With the help and support of his like-minded friends, Vartan decided to build a professional organization to support the repatriation process. “We founded the Repat Armenia Foundation in August 2012 – an organization ready to support repatriation on an individual level with the support of a thriving repatriates network.” Throughout this process many people surrounding Vartan and Emma are surprised to know why people move to Armenia. They converse with many people throughout the day, and explain the reasons for their decision. “It’s interesting that no matter where people come from, the motives for the choice are somehow the same. It is true that careers in big cities are considerably more developed, but you spend most of your time driving cars while your children are growing older, missing the opportunity of parenthood.” Vartan goes on to mention that the most important thing in the life of a parent is that short time they have to spend with their children and that family structure is truly lacking in bigger cities.

Emma is very optimistic because when she sees the new generation of Armenians. “I can imagine a great future, because they feel a strong sense of independence and they want to change things. They are also aware that these changes won’t take place overnight. I can see that we’re already changing a few things gradually. Armenia is not known to be a country with a high level of physical safety.”

The couple agrees that one must have a dream in order to reach it. Most projects in Armenia do not work out because people do not dream of them. They do not dare to start and work on a new project. “Our project started from a very basic idea” Emma recollects, “We got married wearing those ordinary white costumes, but looking back we wish we could have worn traditional Armenian costumes. We hardly managed to get in to the Teryan cultural center.” Thus, Emma’s photography project started when she saw a series of Armenian family photos on Facebook where they had used Armenian elements in their costumes. She liked the idea and wanted to open a photo studio where people could have family photos wearing traditional Armenian garments. “When I began my career, Vartan assured me that I’d have a huge audience base. I was doubtful in the beginning, but Vartan turned out to be right. Locals were the first who desired to take the photos. I have many customers now who want to have various types of photos with families. With my small idea, all I did was fill in a blank that Armenia had and that’s an example of the type of impact you can have here.”

Vartan insists that when you move from Moscow where financial advantages are much better than in Armenia, a small adjustment is all that’s needed. “You just have to get used to it. It’s true that from time to time you ask yourself about your decision: What if I was still in Moscow? How much more money could I earn? In this case the most important thing is to appreciate the privileges that you have wherever you are. Of course there are moments that you get angry, but there’s one simple solution to it: go travel somewhere outside of Yerevan, and in four days you will miss the city and crave to come back.” Vartan is aware that as repatriation is being discussed, simultaneously there are large amounts of people leaving Armenia, but nevertheless he continues to address the issue because of its importance. “We have to stop the emigration, but not physically, we should create conditions in order not to let people leave the country especially now when a new Diaspora has formed basically in Russia, where they create transformations in order to transfer their families and relatives. That’s why shaping new ideas both by locals and repats is so important.”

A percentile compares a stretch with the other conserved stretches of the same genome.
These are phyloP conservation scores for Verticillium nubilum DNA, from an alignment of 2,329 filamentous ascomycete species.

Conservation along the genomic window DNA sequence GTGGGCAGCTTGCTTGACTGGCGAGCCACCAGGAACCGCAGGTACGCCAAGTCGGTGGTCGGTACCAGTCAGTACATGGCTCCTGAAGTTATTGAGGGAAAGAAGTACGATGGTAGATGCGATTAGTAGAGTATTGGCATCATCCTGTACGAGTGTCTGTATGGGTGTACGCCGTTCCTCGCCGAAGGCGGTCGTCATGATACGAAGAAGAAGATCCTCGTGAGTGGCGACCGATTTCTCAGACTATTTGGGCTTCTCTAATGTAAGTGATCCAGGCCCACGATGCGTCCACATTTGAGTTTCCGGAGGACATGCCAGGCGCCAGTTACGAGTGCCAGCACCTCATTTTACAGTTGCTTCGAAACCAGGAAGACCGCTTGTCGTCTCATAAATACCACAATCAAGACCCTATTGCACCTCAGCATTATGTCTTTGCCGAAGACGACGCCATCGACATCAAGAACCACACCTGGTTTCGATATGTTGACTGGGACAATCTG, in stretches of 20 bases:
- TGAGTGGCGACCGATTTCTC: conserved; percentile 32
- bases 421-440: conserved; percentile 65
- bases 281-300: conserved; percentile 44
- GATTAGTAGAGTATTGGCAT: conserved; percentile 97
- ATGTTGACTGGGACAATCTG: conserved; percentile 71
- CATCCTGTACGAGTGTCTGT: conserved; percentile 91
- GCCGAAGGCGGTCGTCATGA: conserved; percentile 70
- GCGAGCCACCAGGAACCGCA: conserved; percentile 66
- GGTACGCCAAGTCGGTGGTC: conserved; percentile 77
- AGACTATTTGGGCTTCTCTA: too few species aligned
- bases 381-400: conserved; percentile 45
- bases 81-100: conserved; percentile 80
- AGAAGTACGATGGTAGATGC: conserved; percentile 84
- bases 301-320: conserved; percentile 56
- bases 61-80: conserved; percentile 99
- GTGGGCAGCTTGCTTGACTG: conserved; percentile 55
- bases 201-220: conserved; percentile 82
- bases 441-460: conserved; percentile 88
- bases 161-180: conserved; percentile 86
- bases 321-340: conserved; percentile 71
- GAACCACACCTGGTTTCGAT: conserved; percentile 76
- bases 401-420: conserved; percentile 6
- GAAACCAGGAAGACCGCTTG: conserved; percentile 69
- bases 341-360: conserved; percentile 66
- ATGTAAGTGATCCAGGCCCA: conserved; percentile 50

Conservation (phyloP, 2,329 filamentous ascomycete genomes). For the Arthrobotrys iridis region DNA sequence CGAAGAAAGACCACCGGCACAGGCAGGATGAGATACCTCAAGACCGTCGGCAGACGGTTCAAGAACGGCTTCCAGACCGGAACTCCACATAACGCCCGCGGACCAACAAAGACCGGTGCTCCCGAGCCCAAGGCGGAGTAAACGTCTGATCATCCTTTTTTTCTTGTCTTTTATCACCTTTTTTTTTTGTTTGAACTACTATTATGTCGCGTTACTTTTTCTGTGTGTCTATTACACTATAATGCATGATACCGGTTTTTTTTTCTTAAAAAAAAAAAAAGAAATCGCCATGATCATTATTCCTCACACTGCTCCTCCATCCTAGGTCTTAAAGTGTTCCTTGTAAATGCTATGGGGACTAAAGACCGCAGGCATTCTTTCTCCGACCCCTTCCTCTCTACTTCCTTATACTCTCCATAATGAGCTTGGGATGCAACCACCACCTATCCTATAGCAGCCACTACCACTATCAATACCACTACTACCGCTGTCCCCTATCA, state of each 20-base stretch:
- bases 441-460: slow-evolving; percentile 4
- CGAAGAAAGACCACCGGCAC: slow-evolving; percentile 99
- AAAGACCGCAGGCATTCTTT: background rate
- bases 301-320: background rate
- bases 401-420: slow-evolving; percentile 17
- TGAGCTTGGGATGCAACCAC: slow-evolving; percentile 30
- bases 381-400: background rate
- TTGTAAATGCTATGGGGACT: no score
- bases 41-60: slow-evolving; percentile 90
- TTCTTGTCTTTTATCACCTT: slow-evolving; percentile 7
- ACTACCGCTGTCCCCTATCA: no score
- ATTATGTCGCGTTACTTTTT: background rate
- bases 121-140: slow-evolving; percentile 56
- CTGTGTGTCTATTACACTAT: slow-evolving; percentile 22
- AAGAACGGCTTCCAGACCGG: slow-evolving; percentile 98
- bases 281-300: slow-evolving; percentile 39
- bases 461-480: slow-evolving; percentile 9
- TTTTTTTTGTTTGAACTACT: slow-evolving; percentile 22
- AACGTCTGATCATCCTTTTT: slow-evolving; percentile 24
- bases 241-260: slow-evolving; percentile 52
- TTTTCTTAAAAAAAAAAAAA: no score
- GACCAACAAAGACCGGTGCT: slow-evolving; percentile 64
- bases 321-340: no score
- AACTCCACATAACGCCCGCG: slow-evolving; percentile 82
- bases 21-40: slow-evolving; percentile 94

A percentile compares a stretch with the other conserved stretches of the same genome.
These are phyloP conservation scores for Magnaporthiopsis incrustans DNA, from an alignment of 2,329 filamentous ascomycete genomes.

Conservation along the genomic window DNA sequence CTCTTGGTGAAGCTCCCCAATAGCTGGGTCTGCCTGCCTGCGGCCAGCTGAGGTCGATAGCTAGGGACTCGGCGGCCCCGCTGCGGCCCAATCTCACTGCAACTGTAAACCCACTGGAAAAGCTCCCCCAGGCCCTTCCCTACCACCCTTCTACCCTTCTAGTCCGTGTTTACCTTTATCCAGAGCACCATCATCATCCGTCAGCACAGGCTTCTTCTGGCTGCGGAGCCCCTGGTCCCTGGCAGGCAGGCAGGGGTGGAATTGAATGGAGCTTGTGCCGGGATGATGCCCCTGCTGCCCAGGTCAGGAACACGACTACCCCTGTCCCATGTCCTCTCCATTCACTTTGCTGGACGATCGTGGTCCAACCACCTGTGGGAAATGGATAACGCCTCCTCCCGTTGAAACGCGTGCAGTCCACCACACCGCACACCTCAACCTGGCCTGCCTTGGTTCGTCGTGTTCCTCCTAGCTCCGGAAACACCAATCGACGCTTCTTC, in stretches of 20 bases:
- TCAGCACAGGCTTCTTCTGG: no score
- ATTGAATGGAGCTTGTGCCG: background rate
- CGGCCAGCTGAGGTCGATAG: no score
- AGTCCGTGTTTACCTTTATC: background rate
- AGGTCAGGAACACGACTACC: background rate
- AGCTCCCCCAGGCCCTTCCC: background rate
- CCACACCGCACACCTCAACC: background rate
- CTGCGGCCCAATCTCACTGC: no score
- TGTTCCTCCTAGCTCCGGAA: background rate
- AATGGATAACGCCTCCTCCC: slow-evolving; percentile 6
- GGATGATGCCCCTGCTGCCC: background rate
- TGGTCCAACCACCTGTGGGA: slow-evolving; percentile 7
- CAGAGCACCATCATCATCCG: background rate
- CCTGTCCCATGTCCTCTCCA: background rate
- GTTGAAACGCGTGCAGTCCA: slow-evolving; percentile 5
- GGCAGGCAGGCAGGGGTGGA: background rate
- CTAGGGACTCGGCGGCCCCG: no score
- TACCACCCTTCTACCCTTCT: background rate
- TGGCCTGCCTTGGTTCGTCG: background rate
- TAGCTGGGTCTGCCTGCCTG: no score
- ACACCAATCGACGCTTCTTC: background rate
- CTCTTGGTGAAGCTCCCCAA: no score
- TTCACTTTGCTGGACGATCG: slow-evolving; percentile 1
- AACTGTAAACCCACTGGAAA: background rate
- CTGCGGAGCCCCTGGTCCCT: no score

Vartan’s personal and work experience have lead him to believe that through the past ten to twenty years, issues related to integration have changed for the better. It would not be a correct statement to assert that integration issues today are in a poor state. “The remaining issues are not related to discrimination, they are merely daily issues that we face each day. People must believe that it will be much better for our country if diasporan Armenians or even foreigners to come Armenia and put their innovative ideas into practice.”

“We are from this land, our parents are from this land, so we must offer help when it is needed. I would rather help my country than to demand something from it. I am the one who tries to change it, but I also want to convey the optimism that I have to my friends that everything is going to work out. There are times when I need to recharge myself, so I leave Yerevan for the countryside. I stand on the mountains, open my arms and get that energy back from nature to get involved in Yerevan’s daily life,” Emma mentions.

“We have a very beautiful country and I can’t stand it when people call it “Little Armenia”” Vartan affirms, “We cannot move forward while believing in this concept. We have 42.000 km of space which is equal to that of Switzerland or Holland. We are also experiencing various changes, for instance—from emigration to monopolists in various fields. But we can overcome them, the important thing is the desire to do so.”

Video article is prepared by Shoghakat TV

Text edited by Alice Ananian